“Pride Baby” Comes Out Kickin’ & Screamin’!
Pride Month was born out of the Stonewall Riots, one of the most notable and well-known LGBTQ activist events.
Being openly gay was largely prohibited in most spaces in the 1960s. In particular, New York had a rule that the simple presence of someone gay or genderqueer (falling outside of or in between or fluctuating among the binary gender categories of man and woman) counted as disorderly conduct–effectively outlawing gay bars.
On June 28, 1969, patrons of the Stonewall Inn, a popular bar with a diverse LGBTQ clientele, stood their ground after law enforcement raided the establishment. The resulting conflict led to days of riots and protests, which became known as the Stonewall Uprising.
A year later, on the anniversary of the Stonewall Uprising, thousands of people took to the streets of Manhattan in the Christopher Street Gay Liberation Day March, recognized as the first gay pride event ever. However, not all members of the LGBTQ community were included. Despite their pivotal role in the riots and ensuing activism, trans women and other women of color were excluded from or silenced while attending some early Pride parades.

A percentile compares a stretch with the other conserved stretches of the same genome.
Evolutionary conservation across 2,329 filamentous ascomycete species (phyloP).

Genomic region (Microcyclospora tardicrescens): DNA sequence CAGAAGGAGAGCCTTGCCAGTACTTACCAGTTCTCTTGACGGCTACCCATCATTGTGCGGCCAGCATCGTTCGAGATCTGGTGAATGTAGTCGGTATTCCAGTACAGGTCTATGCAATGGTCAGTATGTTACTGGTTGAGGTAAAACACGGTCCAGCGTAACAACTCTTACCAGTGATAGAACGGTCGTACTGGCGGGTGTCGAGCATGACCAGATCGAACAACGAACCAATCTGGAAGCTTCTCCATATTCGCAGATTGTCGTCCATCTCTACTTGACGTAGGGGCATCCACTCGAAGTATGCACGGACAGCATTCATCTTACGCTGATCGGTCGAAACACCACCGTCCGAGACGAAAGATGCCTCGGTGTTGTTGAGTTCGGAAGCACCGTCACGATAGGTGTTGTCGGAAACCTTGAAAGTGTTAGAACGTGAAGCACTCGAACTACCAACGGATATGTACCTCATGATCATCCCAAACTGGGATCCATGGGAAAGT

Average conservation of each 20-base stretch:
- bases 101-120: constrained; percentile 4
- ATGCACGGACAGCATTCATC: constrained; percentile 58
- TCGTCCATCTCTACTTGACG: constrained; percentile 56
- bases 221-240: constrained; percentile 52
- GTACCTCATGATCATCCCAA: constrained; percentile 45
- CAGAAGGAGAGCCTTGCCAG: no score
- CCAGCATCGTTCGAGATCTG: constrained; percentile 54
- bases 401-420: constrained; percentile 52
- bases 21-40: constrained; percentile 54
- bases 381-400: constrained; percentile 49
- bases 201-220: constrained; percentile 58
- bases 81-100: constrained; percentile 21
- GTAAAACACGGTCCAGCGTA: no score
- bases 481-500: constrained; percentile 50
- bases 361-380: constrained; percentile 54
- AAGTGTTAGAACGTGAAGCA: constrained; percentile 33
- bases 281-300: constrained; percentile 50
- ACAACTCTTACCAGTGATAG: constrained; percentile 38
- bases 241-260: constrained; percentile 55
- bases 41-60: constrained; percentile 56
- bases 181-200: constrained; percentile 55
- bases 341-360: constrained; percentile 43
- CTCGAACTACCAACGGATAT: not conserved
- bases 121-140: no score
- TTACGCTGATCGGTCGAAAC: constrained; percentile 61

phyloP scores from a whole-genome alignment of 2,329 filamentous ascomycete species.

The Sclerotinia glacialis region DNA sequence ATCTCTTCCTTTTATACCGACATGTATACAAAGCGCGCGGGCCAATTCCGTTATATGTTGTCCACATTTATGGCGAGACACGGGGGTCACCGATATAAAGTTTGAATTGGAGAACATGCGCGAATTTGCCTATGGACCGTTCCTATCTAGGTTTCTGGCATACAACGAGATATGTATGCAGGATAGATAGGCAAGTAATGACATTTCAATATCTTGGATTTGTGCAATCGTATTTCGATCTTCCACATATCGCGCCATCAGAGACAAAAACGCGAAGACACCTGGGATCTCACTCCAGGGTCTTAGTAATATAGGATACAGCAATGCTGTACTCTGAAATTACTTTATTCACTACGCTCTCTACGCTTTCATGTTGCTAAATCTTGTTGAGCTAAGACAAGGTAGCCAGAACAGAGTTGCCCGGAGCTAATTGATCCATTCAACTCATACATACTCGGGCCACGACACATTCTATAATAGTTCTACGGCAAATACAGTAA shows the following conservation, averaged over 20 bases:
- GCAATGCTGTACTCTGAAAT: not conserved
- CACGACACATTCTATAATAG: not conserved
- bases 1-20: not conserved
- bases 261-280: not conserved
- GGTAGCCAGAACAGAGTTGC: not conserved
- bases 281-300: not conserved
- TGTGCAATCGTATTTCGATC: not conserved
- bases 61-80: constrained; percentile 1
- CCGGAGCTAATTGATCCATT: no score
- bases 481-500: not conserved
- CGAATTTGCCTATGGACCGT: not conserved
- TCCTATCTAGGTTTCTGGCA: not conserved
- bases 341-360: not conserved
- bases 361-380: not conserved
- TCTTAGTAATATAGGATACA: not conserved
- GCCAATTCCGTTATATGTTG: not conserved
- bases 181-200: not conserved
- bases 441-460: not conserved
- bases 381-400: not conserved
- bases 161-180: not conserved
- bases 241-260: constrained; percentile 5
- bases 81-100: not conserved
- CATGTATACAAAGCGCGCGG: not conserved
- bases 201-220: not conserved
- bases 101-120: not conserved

Initially, Pride Month began as Gay Pride Day, observed annually on the last Sunday in June. As awareness grew, the commemoration evolved into the month-long observance, aptly named Pride Month, with even more events and activities. Then, in 1999, President Bill Clinton officially declared June as Gay and Lesbian Pride Month, designating the month as a time to support the LGBTQ community– and honor its achievements.
Each year, the largest Pride parade in the U.S. occurs in New York City, with millions attending. The other biggest parades across the country include Boston, Chicago, D.C., Houston, and San Francisco. Internationally, Pride parades in Sao Paolo, Brazil, and Madrid, Spain each also draw millions of participants.
According to Stanton, “Other activists have objected to the modern “corporatization” of Pride, including rainbow capitalism/rainbow-washing, or the practice of companies commodifying LGBTQ culture and Pride Month as a marketing ploy to drive consumer interest and purchases. Particular complaints have been raised against companies who celebrate Pride with themed merchandise or marketing while donating thousands of dollars to political action committees supporting politicians who voted against The Equality Act.”
Stanton adds, “This year, Pride events should look like the trademark celebrations of the recent past after two years of hiatus caused by COVID-19. But the pandemic has also exposed many inequalities and disparities in the LGBTQ community, leading to an overhaul in the festivities to make them more accessible and cognizant of race, income, and more.”